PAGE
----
Multilayer Pre-Shaded Zirconia
White Dental Zirconia Blanks
DENTAL ZIRCONIA SPECIFICATIONS
Material Properties of Zirconia
The zirconia (zirconium dioxide or ZrO2) used in dental labs is chosen for its physical toughness, structural strength, chemically inert nature, and wear resistant properties.
Zirconia is a ceramic material derived from bonding an atom of the metal zirconium with two atoms of oxygen. Raw zirconia is then stabilized into a crystalline structure with yttria or other oxides such as magnesia, calcia, alumina, or ceria to imbue it with the toughness necessary for dental applications. Due to the chemical inertia of dental zirconia, it doesn’t corrode, discolor, or inhibit cell growth over time, making it the natural choice for dental purposes.
Zirconia for Dental Use
Dental zirconia blanks, often referred to as zirconia discs or pucks, can be milled into crowns, bridges, and sometimes into zirconia implants. Zirconia dental crowns and bridges have several advantages over other materials typically used in crowns:
Aesthetically pleasing and natural looking
Naturally tough material with high fracture and chipping resistance
Long lasting and wear resistant
Biocompatible, will not corrode or discolor the gingiva at the margin
High radiopacity, which makes it easier to inspect in X-Ray captures
As a result of these advantages, some labs and dentists will also choose to make zirconia implants as well as the crowns. For most patients, and by extension business owners, this is costly and offers marginal value over using titanium while suffering from a large compromise in strength.
Of course, zirconia is not the absolute best material for every purpose and patient. Zirconia is not quite as strong as a PFM (porcelain-fused-to-metal) or gold crown and it is not quite as natural looking as an E-MAX crown.
However, zirconia crowns are more than strong enough for regular use and most patients and doctors find that it is more likely to wear away your natural teeth than it is to structurally fail on its own. It is also less expensive than using E-MAX and PFM crowns while compromising minimally on aesthetics and strength. For general dental use zirconia is the most well-rounded material.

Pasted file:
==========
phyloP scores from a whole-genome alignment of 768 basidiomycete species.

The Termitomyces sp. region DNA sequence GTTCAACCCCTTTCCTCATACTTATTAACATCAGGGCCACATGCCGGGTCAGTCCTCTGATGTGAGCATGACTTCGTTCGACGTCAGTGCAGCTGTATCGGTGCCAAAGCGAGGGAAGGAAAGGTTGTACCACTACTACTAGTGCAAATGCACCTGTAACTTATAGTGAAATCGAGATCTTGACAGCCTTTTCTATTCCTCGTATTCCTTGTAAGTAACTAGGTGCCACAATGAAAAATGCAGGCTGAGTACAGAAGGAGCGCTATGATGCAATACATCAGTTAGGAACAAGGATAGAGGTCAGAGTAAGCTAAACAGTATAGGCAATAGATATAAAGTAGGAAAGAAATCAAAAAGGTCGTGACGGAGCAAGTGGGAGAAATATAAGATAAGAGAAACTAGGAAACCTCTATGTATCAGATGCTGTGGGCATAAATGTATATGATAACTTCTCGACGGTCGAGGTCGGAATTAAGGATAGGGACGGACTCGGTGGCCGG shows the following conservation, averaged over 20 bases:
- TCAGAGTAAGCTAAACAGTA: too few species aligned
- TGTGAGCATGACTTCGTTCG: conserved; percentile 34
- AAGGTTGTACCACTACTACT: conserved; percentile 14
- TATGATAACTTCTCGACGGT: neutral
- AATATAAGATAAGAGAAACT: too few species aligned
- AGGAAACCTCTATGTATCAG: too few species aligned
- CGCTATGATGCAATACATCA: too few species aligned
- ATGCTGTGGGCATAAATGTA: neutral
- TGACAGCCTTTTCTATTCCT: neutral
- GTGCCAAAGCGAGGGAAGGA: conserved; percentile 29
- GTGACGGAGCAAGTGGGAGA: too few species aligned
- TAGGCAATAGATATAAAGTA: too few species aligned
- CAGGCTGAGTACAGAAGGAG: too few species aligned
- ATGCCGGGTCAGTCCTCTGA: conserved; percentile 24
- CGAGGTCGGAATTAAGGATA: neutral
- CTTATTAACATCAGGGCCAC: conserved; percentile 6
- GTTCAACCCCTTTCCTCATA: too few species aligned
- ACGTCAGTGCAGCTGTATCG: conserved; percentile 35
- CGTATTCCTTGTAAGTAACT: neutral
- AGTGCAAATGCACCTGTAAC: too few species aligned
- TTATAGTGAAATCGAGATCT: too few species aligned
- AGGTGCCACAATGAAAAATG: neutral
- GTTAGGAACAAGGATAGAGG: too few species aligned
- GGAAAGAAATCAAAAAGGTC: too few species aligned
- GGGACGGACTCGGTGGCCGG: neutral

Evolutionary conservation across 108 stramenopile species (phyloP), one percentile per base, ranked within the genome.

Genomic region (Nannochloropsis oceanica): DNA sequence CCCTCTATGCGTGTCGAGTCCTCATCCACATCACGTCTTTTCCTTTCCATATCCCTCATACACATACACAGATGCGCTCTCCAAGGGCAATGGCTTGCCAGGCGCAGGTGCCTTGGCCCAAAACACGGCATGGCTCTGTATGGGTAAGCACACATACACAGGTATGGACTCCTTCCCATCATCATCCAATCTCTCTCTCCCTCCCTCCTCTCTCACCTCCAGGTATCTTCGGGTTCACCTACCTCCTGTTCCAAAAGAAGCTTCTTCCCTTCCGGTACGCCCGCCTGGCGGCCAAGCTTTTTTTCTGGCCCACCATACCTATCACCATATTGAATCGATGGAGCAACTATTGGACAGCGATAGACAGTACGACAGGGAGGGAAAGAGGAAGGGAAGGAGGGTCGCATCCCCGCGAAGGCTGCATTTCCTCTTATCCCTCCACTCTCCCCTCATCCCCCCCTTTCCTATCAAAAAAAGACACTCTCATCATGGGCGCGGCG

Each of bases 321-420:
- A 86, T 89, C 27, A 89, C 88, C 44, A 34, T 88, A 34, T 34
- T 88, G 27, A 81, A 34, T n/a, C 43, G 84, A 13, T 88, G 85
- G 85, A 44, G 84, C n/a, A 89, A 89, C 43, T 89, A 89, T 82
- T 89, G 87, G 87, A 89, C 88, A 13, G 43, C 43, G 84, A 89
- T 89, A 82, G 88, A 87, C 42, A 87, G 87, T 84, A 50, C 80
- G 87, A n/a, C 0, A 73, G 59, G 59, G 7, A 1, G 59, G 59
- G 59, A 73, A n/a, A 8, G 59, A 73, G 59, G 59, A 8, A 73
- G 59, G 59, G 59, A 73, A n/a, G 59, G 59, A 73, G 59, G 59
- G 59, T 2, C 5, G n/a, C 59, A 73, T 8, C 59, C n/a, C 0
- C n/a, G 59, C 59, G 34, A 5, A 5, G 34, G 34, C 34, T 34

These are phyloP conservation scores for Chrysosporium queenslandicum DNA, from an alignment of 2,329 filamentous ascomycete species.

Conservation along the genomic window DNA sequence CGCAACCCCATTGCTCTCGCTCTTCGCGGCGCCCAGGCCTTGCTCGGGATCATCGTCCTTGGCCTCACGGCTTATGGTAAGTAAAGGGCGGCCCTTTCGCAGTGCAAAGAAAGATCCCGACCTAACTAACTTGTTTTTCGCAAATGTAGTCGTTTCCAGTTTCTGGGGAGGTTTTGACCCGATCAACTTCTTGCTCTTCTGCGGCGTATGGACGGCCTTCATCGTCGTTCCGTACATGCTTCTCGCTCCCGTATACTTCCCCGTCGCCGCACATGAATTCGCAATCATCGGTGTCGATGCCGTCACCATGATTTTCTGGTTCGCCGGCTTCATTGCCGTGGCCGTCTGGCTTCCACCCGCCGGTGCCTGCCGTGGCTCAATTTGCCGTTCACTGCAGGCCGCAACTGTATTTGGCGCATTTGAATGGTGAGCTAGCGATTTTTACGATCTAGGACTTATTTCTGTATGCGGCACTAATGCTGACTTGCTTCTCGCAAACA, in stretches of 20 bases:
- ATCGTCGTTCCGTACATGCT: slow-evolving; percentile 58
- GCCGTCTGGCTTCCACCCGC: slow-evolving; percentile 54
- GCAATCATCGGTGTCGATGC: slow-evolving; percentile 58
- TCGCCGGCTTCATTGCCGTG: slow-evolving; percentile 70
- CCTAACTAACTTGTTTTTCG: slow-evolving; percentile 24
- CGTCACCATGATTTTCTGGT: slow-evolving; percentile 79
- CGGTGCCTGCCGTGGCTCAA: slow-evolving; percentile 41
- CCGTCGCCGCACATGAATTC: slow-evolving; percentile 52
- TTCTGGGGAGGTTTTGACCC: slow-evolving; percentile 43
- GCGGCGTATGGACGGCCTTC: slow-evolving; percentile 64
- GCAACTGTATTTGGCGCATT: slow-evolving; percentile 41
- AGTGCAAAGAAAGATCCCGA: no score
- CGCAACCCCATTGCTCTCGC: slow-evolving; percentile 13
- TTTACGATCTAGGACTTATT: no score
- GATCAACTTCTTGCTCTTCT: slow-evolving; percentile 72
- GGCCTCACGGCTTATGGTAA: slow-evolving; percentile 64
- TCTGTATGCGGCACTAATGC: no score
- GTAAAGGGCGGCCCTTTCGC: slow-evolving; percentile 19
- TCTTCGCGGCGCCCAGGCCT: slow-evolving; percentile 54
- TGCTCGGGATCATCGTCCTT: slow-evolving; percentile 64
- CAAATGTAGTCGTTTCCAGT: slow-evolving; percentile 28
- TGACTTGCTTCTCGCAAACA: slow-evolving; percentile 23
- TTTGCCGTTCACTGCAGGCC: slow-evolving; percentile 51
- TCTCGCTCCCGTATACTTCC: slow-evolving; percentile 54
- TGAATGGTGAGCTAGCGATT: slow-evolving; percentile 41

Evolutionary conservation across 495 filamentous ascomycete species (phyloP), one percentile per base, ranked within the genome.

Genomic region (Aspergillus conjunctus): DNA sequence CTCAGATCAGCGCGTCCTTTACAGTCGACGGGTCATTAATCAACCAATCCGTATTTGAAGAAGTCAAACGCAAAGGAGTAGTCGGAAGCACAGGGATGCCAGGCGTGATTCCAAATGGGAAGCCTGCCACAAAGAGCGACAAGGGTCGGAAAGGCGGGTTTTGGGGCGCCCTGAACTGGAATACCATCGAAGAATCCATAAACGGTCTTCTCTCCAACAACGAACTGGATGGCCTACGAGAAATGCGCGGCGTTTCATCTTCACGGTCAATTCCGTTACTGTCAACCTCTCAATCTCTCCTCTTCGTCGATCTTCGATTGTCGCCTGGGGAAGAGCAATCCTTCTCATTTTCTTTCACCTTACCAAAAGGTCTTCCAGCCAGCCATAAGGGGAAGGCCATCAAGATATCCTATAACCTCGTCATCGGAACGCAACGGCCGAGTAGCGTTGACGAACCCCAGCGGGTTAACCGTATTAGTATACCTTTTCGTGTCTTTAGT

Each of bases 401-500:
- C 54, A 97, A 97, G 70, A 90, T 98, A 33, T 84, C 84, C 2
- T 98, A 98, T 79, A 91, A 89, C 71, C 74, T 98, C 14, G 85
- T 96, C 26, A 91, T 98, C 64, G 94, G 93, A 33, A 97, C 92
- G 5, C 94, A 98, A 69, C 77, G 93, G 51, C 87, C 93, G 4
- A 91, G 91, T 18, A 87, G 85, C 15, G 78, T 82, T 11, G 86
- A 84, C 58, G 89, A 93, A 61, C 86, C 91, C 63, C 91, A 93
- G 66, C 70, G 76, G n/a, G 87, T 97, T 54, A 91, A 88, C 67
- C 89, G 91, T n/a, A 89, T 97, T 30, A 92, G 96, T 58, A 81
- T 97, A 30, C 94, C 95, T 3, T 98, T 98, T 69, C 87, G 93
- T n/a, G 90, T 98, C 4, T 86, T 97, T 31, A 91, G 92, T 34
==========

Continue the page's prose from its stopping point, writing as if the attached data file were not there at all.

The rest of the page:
Pre-Shaded Zirconia & Multilayer Zirconia
To elevate consistency with production and eliminate some of the human error mimicking natural tooth shades, many dental labs use multilayer zirconia, which comes pre-shaded from most manufacturers in A1-D4 tooth shades. Multilayer discs typically contain between 4 to 6 layers, with the cervical portion consisting of a more opaque, darker shade and the incisal part consisting of a more translucent, lighter shade. Not only are the resulting crowns more of more consistent quality, but the pre-shaded multilayer units become far easier to produce, saving on time and labor. Should the unit require more detailed spot shading, such as nearer the incisal edge, stain (usually a solution of the A1 or B1 shade) can be applied as necessary.
Though some of the more premium zirconia blanks provide a combination of high translucency, high strength, and accurate shading, there is generally a trade-off between strength and translucency. I.e. a disc with a higher megapascal rating will usually have a lower transparency rating and vice versa. Finding discs with good strength, translucency, fine grain, and color is not impossible, but the trade-off comes in the form of a higher price, as these pre-shaded zirconia discs are manufactured with Tosoh or another reputable zirconium oxide powder.
Since teeth are not just one uniform color throughout the same tooth, much less one uniform color from patient to patient, zirconia also comes in various configurations to cater to the dental industry. Natural teeth generally follow a gradient from darker shade dentin to a lighter shade occlusal surface, so a crown made from bleach-white zirconia blanks needs to undergo hand staining by to give it a natural appearance. Staining is typically applied using an A1 or B1 tooth shade in multiple stages in order to achieve a gradient that mimics organically occurring coloration. However, since this process is done by hand, uneven dyeing and awkward shade transitions can render an originally unshaded white crown useless and require a remake.